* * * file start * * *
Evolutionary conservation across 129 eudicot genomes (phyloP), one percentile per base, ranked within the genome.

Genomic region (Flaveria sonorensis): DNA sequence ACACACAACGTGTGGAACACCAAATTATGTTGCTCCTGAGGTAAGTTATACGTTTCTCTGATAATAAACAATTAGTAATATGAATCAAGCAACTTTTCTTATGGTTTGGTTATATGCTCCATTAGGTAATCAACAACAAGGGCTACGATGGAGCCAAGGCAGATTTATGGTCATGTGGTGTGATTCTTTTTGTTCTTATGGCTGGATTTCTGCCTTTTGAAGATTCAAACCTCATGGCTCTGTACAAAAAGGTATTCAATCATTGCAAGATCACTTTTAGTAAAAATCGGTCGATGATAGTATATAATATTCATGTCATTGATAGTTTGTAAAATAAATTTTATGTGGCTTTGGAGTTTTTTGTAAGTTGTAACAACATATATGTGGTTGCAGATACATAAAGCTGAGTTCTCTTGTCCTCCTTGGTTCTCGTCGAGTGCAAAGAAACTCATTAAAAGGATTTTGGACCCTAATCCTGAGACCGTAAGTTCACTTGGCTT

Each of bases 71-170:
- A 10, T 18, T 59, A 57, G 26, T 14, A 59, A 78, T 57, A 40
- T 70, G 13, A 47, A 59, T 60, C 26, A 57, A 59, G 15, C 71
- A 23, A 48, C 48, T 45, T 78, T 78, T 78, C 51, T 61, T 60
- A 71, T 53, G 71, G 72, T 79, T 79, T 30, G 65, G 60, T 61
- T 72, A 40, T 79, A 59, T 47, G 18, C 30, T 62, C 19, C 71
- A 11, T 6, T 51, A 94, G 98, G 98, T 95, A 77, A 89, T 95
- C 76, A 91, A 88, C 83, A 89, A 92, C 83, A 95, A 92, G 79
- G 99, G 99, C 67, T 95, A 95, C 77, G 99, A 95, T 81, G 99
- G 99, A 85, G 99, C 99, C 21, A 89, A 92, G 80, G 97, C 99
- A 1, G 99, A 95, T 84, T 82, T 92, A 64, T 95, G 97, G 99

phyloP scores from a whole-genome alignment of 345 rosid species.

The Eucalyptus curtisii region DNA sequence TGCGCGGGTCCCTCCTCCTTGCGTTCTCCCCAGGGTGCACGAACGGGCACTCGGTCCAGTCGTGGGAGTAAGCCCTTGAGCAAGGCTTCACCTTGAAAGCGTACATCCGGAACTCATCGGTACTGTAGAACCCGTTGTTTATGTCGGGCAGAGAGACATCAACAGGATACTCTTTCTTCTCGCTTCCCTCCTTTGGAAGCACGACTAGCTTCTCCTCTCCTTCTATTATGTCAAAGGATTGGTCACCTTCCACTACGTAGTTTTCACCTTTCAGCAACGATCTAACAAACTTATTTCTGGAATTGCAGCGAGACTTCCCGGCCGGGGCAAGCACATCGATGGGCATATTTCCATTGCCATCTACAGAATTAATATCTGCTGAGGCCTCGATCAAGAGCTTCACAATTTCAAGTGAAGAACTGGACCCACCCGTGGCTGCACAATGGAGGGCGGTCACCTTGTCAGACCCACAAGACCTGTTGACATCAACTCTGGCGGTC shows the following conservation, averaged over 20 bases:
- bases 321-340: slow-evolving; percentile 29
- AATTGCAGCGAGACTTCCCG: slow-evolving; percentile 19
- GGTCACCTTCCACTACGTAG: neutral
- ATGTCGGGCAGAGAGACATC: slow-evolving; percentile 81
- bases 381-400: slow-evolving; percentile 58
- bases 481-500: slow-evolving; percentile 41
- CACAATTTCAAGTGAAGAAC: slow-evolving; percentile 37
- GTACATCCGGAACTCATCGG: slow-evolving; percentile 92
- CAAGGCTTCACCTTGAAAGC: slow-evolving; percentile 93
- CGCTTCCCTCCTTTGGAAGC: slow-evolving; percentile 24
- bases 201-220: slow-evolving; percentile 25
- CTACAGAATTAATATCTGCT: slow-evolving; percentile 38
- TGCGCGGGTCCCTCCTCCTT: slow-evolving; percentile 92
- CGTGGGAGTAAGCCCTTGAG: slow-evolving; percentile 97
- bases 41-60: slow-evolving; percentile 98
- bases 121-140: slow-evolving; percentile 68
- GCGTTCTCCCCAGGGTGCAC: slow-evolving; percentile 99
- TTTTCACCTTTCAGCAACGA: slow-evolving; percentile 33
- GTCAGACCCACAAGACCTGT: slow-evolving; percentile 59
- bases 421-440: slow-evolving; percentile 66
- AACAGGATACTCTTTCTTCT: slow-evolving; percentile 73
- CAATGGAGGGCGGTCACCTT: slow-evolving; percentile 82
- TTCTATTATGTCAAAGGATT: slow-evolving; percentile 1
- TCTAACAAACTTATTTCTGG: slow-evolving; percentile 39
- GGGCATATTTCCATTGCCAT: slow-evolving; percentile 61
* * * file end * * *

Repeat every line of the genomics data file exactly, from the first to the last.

Evolutionary conservation across 129 eudicot genomes (phyloP), one percentile per base, ranked within the genome.

Genomic region (Flaveria sonorensis): DNA sequence ACACACAACGTGTGGAACACCAAATTATGTTGCTCCTGAGGTAAGTTATACGTTTCTCTGATAATAAACAATTAGTAATATGAATCAAGCAACTTTTCTTATGGTTTGGTTATATGCTCCATTAGGTAATCAACAACAAGGGCTACGATGGAGCCAAGGCAGATTTATGGTCATGTGGTGTGATTCTTTTTGTTCTTATGGCTGGATTTCTGCCTTTTGAAGATTCAAACCTCATGGCTCTGTACAAAAAGGTATTCAATCATTGCAAGATCACTTTTAGTAAAAATCGGTCGATGATAGTATATAATATTCATGTCATTGATAGTTTGTAAAATAAATTTTATGTGGCTTTGGAGTTTTTTGTAAGTTGTAACAACATATATGTGGTTGCAGATACATAAAGCTGAGTTCTCTTGTCCTCCTTGGTTCTCGTCGAGTGCAAAGAAACTCATTAAAAGGATTTTGGACCCTAATCCTGAGACCGTAAGTTCACTTGGCTT

Each of bases 71-170:
- A 10, T 18, T 59, A 57, G 26, T 14, A 59, A 78, T 57, A 40
- T 70, G 13, A 47, A 59, T 60, C 26, A 57, A 59, G 15, C 71
- A 23, A 48, C 48, T 45, T 78, T 78, T 78, C 51, T 61, T 60
- A 71, T 53, G 71, G 72, T 79, T 79, T 30, G 65, G 60, T 61
- T 72, A 40, T 79, A 59, T 47, G 18, C 30, T 62, C 19, C 71
- A 11, T 6, T 51, A 94, G 98, G 98, T 95, A 77, A 89, T 95
- C 76, A 91, A 88, C 83, A 89, A 92, C 83, A 95, A 92, G 79
- G 99, G 99, C 67, T 95, A 95, C 77, G 99, A 95, T 81, G 99
- G 99, A 85, G 99, C 99, C 21, A 89, A 92, G 80, G 97, C 99
- A 1, G 99, A 95, T 84, T 82, T 92, A 64, T 95, G 97, G 99

phyloP scores from a whole-genome alignment of 345 rosid species.

The Eucalyptus curtisii region DNA sequence TGCGCGGGTCCCTCCTCCTTGCGTTCTCCCCAGGGTGCACGAACGGGCACTCGGTCCAGTCGTGGGAGTAAGCCCTTGAGCAAGGCTTCACCTTGAAAGCGTACATCCGGAACTCATCGGTACTGTAGAACCCGTTGTTTATGTCGGGCAGAGAGACATCAACAGGATACTCTTTCTTCTCGCTTCCCTCCTTTGGAAGCACGACTAGCTTCTCCTCTCCTTCTATTATGTCAAAGGATTGGTCACCTTCCACTACGTAGTTTTCACCTTTCAGCAACGATCTAACAAACTTATTTCTGGAATTGCAGCGAGACTTCCCGGCCGGGGCAAGCACATCGATGGGCATATTTCCATTGCCATCTACAGAATTAATATCTGCTGAGGCCTCGATCAAGAGCTTCACAATTTCAAGTGAAGAACTGGACCCACCCGTGGCTGCACAATGGAGGGCGGTCACCTTGTCAGACCCACAAGACCTGTTGACATCAACTCTGGCGGTC shows the following conservation, averaged over 20 bases:
- bases 321-340: slow-evolving; percentile 29
- AATTGCAGCGAGACTTCCCG: slow-evolving; percentile 19
- GGTCACCTTCCACTACGTAG: neutral
- ATGTCGGGCAGAGAGACATC: slow-evolving; percentile 81
- bases 381-400: slow-evolving; percentile 58
- bases 481-500: slow-evolving; percentile 41
- CACAATTTCAAGTGAAGAAC: slow-evolving; percentile 37
- GTACATCCGGAACTCATCGG: slow-evolving; percentile 92
- CAAGGCTTCACCTTGAAAGC: slow-evolving; percentile 93
- CGCTTCCCTCCTTTGGAAGC: slow-evolving; percentile 24
- bases 201-220: slow-evolving; percentile 25
- CTACAGAATTAATATCTGCT: slow-evolving; percentile 38
- TGCGCGGGTCCCTCCTCCTT: slow-evolving; percentile 92
- CGTGGGAGTAAGCCCTTGAG: slow-evolving; percentile 97
- bases 41-60: slow-evolving; percentile 98
- bases 121-140: slow-evolving; percentile 68
- GCGTTCTCCCCAGGGTGCAC: slow-evolving; percentile 99
- TTTTCACCTTTCAGCAACGA: slow-evolving; percentile 33
- GTCAGACCCACAAGACCTGT: slow-evolving; percentile 59
- bases 421-440: slow-evolving; percentile 66
- AACAGGATACTCTTTCTTCT: slow-evolving; percentile 73
- CAATGGAGGGCGGTCACCTT: slow-evolving; percentile 82
- TTCTATTATGTCAAAGGATT: slow-evolving; percentile 1
- TCTAACAAACTTATTTCTGG: slow-evolving; percentile 39
- GGGCATATTTCCATTGCCAT: slow-evolving; percentile 61